Why you need Vapor Barrier Liners
By: Jessica Marie
Many people use wickable under-garments, which moves sweat away from your skin. This keeps you from noticing overheating and sweating. This also prevents dampening or soaking clothing worn close to your body. However, it will damped upper layers unless all layers are wickable. This works well for being comfortable indoors, short periods of activity, or moderate climates. The downside to wickable clothing is that it prevents the body’s natural cooling process when and where you need it most. Wickable clothing only moves the sweat your body creates into upper layers, which creates potential for feeling cold or more seriously, hypothermic. These aren’t always a problem if you’re going outside for short periods, keep steady activity, and are not overdressed. But for jogging, skiing, hiking, or mountaineering it can be a very serious matter. This is why you need a vapor barrier liner.
How It Works
Wicking under-garments cannot stop the chill of moisture evaporating from within your skin. The only way to reduce that chill is to raise the humidity level next to your skin. This is done by raising humidity in the surrounding air. This is determined by the dew point of the air temperature. How can we do this when we don’t control the weather? By creating an artificial barrier between your skin and the atmosphere. One that can hold a higher temperature and a higher dew point to control sweating and chilling. The best artificial barrier is vapor barrier clothing. This can both raise the temperature and the humidity level next to the skin. If humidity next to your skin reaches 100% (meaning it can’t hold any more water vapor), evaporation stops, chilling stops, and water taken from skin not sweat, stops.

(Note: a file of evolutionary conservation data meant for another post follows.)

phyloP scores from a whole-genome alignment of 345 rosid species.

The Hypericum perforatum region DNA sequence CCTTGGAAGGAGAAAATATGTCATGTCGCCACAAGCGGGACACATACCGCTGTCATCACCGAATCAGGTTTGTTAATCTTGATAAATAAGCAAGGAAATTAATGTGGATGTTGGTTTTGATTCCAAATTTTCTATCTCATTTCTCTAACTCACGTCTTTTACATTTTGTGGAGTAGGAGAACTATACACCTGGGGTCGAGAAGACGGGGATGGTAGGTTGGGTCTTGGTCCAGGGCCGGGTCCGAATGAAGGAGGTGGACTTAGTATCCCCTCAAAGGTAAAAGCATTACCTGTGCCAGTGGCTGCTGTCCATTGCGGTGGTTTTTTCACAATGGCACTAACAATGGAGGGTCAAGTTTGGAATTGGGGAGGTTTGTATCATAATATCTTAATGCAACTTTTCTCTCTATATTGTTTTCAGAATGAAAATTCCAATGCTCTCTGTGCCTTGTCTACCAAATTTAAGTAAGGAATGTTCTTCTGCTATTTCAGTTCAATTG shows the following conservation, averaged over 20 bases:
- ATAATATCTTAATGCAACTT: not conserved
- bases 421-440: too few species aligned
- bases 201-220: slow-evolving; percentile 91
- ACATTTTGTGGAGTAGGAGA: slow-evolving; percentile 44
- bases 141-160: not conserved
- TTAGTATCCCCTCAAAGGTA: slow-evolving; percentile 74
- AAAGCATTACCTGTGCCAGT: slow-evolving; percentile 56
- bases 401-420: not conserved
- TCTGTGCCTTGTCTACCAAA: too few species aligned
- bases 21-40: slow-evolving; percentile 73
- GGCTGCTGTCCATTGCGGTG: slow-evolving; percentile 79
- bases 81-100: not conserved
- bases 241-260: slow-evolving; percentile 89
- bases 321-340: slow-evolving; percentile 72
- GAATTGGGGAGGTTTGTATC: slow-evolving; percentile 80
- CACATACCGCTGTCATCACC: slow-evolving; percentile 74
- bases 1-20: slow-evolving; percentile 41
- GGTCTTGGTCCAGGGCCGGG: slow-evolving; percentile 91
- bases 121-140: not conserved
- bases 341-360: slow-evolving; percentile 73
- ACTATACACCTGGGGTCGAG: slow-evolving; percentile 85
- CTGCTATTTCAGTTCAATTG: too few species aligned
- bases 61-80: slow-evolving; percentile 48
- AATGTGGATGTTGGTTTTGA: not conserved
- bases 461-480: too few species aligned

Do people actually use Vapor Barrier Liners?
A common argument against Vapor Barrier is actually a misunderstanding of the function of vapor barrier clothing that is actually just doing its job. Wearing vapor barrier clothing is different than wearing other clothing. Habits and attitudes towards layering have to be altered when using vapor barrier liners. Once learned it is not only helpful but can be a life saver. Liners can increase temperature beside the skin by up to 20°F. Vapor barrier clothing immediately warns the wearer of overheating because it traps over 90% of moisture (sweat) within the barrier. This is what alerts the wearer to overheating. This trapping of sweat next to the skin is often misunderstood as causing overheating, but it is simply all sweat being trapped. Ultimately protecting upper layers from becoming damp or soaked.
Importance of Vapor Barrier Clothing
Vapor barrier clothing is very important for extended periods of activity, it stops over 90% of water loss from overheating. This also slows mineral loss. Heat, water, and body minerals are essential to life, and limiting their loss in as many ways as possible is important. Liners prevent the soaking of upper layers of clothing and sleeping bags, which would rendering them useless. In warmer temperatures these are mere perks, but in extreme temperatures they can make the difference between life and death. There is a difference between porous, wickability, breathability, and a vapor barrier. While they all are valuable and serve a specific purpose, it is important to know the strengths and limitations of each item and its abilities. It is best to not learn such a difference while out on an expedition.
Adapted from original texts as written by our founder, Jack Stephenson.